Spring break-up and the stages of loss and grief
May 1, 2022 | View PDF
Most Alaska residents really look forward to the time of year we call “break-up.” This is always in April and May. We can count on overnight temperatures being above freezing. We see colors moving through shades of gray and brown to lovely emersion of greens as the daylight extends and it’s warmer. We navigate through patches of ice and compact snow as we drive and walk places. We step through puddles that are seemingly everywhere. Alaskans in our area understand that break-up is a stage in time that will usher in the lushness of our summer growing season. We look forward to that time when the buds on the trees burst into full leaves, and the roads are clear and dry. Hiking, biking and walking the community trails becomes easier. There seems to be more time to tuck in all the outdoor activities we love so much, due to the increase in hours of light.
Stages of loss and grief after losing someone we love to death is unique to each person. Similarly, to us here in Alaska, we often go through a dark time of overwhelming sadness that is like winter. The shock of losing someone so precious to us and fear of the unknown is chilling and a cold shock. As we digest the realization that life is moving forward whether we choose to participate or not, we may go through feelings of frustration and anger. Maybe we begin to feel more comfortable about telling some people what has happened and trying to make sense of the loss.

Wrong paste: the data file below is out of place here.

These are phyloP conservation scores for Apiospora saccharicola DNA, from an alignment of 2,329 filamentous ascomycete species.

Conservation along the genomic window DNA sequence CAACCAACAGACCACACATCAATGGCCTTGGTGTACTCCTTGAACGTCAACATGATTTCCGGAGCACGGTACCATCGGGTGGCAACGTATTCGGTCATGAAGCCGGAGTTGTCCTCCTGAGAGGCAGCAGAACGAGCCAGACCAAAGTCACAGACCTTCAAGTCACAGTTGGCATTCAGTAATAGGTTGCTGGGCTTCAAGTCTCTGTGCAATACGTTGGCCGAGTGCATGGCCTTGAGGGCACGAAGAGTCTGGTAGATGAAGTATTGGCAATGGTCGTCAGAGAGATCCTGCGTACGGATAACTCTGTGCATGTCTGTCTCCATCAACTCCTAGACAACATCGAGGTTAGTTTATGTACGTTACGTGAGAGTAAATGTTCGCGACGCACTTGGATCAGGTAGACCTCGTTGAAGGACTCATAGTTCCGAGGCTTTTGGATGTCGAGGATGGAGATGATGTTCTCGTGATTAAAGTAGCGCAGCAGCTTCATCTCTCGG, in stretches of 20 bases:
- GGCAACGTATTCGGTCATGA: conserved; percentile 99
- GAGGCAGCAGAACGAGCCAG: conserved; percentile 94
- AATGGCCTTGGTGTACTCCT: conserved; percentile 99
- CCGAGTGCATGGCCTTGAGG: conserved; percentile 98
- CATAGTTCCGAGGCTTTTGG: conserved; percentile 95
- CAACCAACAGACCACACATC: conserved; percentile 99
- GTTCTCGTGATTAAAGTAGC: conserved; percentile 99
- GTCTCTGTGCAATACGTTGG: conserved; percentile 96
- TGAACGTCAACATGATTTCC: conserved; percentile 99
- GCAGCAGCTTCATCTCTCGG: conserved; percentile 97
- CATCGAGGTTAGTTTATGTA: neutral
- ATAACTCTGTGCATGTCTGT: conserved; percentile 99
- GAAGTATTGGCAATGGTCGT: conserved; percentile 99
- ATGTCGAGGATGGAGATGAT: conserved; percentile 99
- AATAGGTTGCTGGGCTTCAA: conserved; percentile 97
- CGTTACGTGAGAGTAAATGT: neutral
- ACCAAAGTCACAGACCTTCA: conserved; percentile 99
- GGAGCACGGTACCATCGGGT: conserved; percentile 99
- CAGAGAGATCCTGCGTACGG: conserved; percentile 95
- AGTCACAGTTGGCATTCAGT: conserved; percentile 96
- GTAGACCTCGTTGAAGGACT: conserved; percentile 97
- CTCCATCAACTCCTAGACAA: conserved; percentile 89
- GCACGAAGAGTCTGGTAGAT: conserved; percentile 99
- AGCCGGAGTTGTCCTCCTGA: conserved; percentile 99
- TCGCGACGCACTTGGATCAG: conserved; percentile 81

This period is like spring break-up. Moving through the loss and grief to find comfort and hope is like Alaskans living through the cold and dark of winter and emerging into spring break-up.
Break-up is a time that requires patience, as does the journey of healing. Each person navigating this complex experience of loss has their own individual healing process. There is no given timeline. For many, there is a time that arrives that shows glimmers of hope and a brighter future. This is a time like spring break-up.
The mission of Hospice of Anchorage is to help individuals and families prepare for and live well with serious, life-limiting illness, dying and grief. We seek to build a caring community of help, hope and comfort. We rely on generous grant funding from places such as the State of Alaska, United Way, First National Bank of Alaska, and the Alaska Mental Health Trust Authority as well as people just like you. If you would like to know more about what Hospice of Anchorage has to offer, please visit our website at hospiceofanchorage.org, and like and follow us on Facebook and Instagram.
Lisa Noland is the Hospice of Anchorage Executive Director.